Quality Control Among Food Storage Brands
There are many aspects to quality control, but at a minimum people expect commercial food companies to only sell safe, uncontaminated, good quality materials.
Quality control also extends to the way a company handles the food (packaging, storage time, delivery). For example, when you buy a can of dehydrated meat, you don’t expect it to have already been in storage for half of its rated shelf life.
What Country Does My Food Storage Come From?
One big issue in the food storage industry is the source of the food. These days many people are sensitive to the country of origin (depending on the type of food) and how it was produced, processed, and delivered.
We believe that every food storage company should be forthcoming about where they source their products, so this aspect is covered in each food storage review.
GMO and Gluten Free Food Storage Claims
Whether the supply contains (or is) gene modified (GMO) may be a major issue for some people. Survival food companies can be all over the map (literally) with their suppliers or what they reveal about them, as well as their claims of GMO and Gluten Free certifications.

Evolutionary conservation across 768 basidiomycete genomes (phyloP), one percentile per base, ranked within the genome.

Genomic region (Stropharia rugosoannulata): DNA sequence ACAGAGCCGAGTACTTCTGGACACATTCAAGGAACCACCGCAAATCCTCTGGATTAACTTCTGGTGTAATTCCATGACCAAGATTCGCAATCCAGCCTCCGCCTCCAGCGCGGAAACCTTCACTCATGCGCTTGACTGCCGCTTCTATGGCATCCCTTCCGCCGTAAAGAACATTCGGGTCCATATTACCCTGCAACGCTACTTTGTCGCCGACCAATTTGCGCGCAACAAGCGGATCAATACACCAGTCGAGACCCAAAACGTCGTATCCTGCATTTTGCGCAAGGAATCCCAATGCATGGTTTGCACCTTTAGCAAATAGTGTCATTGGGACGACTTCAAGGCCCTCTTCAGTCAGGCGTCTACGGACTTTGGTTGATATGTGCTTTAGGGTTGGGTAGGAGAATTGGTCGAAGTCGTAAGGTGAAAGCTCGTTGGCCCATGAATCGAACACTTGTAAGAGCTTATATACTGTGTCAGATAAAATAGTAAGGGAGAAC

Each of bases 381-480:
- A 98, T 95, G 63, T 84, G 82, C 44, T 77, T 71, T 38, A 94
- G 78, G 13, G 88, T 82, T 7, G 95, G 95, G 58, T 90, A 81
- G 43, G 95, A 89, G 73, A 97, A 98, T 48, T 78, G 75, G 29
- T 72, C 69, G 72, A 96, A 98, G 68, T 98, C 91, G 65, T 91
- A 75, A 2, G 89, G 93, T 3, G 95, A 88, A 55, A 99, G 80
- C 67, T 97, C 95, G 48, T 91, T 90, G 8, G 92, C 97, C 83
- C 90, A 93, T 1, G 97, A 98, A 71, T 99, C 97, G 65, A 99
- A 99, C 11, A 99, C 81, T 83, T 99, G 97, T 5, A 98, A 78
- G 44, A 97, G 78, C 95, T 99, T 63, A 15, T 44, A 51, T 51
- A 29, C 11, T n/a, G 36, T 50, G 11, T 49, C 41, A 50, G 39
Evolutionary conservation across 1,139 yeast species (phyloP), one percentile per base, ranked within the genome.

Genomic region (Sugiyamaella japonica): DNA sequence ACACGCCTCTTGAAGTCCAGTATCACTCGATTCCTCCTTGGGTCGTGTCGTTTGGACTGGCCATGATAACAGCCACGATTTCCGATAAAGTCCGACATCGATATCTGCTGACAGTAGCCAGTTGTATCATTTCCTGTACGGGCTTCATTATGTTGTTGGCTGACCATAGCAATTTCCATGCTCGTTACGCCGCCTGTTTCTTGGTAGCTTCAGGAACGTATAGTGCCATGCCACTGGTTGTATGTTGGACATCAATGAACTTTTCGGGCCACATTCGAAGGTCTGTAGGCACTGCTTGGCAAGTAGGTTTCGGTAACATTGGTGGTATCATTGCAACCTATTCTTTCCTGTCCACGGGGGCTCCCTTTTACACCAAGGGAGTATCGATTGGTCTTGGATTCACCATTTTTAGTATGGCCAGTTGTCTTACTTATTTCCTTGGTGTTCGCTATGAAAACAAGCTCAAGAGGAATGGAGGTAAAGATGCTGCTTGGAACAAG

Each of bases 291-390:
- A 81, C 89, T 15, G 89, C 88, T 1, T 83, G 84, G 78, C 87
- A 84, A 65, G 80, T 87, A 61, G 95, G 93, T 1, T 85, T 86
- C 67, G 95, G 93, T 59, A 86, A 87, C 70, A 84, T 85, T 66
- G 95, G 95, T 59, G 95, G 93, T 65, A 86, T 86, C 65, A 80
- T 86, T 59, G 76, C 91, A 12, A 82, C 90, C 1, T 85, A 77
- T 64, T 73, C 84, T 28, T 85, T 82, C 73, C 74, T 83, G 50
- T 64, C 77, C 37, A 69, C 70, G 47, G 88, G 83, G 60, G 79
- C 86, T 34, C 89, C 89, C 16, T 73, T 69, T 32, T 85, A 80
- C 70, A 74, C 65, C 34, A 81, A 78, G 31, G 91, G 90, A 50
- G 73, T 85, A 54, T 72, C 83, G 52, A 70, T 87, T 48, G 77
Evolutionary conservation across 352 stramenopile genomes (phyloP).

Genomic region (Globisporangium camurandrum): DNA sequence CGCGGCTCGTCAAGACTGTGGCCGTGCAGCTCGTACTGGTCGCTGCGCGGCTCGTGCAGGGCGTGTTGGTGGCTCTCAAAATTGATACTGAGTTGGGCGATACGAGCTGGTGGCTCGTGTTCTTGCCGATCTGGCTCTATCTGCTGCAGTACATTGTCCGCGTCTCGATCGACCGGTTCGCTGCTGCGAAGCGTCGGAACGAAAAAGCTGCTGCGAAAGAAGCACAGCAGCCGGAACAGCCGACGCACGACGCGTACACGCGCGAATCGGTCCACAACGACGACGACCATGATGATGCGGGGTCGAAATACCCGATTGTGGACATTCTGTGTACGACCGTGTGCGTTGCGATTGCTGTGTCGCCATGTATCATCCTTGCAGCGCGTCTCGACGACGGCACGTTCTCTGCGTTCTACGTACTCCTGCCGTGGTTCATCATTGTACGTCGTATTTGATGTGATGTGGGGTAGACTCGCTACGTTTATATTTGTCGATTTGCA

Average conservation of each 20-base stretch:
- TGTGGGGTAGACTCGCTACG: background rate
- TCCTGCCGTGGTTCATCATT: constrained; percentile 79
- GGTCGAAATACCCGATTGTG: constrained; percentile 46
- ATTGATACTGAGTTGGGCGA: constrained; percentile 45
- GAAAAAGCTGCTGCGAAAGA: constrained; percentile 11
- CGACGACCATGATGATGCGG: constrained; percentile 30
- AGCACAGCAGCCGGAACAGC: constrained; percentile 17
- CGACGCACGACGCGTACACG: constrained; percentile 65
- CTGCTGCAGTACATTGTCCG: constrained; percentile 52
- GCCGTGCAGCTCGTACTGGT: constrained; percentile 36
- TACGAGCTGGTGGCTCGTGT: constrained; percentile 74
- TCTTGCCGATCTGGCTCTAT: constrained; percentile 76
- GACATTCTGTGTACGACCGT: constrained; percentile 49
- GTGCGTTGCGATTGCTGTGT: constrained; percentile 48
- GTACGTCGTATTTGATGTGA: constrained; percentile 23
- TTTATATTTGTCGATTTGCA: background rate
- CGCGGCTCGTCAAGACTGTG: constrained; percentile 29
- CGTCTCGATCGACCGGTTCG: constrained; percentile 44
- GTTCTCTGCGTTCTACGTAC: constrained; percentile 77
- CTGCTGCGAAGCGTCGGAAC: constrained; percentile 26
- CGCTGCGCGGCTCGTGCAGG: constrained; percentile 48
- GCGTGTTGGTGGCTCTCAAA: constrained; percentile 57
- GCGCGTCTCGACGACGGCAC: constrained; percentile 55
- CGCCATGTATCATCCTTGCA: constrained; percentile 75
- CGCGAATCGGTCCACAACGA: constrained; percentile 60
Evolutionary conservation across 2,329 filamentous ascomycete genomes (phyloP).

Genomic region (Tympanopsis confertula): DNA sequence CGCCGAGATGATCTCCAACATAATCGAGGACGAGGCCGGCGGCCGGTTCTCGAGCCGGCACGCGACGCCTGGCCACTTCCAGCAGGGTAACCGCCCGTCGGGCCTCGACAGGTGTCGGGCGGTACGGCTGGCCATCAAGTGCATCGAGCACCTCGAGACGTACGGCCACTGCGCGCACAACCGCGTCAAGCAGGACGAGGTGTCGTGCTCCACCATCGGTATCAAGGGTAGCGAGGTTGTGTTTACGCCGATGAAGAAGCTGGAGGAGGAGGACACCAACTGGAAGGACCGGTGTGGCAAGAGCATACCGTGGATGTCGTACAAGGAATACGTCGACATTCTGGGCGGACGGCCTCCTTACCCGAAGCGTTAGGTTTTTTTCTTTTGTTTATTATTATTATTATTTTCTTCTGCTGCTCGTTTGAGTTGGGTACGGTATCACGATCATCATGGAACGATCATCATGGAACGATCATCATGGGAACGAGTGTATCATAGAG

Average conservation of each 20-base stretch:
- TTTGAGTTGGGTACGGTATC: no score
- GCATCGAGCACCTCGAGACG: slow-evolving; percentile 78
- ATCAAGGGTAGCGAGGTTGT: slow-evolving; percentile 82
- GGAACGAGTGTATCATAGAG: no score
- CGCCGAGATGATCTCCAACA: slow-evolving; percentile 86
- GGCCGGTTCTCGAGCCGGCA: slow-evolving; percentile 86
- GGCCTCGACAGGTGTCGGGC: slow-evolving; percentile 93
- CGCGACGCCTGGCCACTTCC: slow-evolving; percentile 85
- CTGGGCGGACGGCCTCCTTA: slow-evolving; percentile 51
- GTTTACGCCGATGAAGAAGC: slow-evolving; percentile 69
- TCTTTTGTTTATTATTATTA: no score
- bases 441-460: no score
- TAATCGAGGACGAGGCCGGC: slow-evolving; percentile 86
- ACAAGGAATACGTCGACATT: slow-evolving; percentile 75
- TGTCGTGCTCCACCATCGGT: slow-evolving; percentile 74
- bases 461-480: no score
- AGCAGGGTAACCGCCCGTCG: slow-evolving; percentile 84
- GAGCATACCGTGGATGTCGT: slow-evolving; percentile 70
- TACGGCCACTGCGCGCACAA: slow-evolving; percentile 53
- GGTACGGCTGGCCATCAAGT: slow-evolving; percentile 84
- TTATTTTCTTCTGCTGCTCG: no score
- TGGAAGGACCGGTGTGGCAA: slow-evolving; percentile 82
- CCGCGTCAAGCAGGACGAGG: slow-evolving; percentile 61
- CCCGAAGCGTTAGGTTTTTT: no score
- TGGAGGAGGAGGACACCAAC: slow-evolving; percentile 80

We investigate the Gluten Free and GMO Free claims of various companies in order to determine if they have any validity and list the results in each review.
Finally, don’t confuse quality control with taste. They may be related – certainly a batch of soggy dehydrated food won’t taste good – but quality control mainly means providing safe and nutritious food, whether it winds up being tasty or not.
Packaging of Food Storage Products
You could say that when it comes to survival foods, “In packaging we trust.” By that, we mean the shelf life and quality of foods stored for long periods usually depends on the packaging.
Some of the main reasons for not going the do-it-yourself route of food storage are the inconvenience and potential unreliability of amateur packaging. If you don’t do it right, you could find yourself in a crisis with a lot of spoiled or degraded food.
Presumably, commercial packaging is reliable and perhaps better. We say ‘presumably’ because it isn’t a given – sometimes commercial outfits cut corners or get sloppy – which is why this is an important part of considering a survival food company.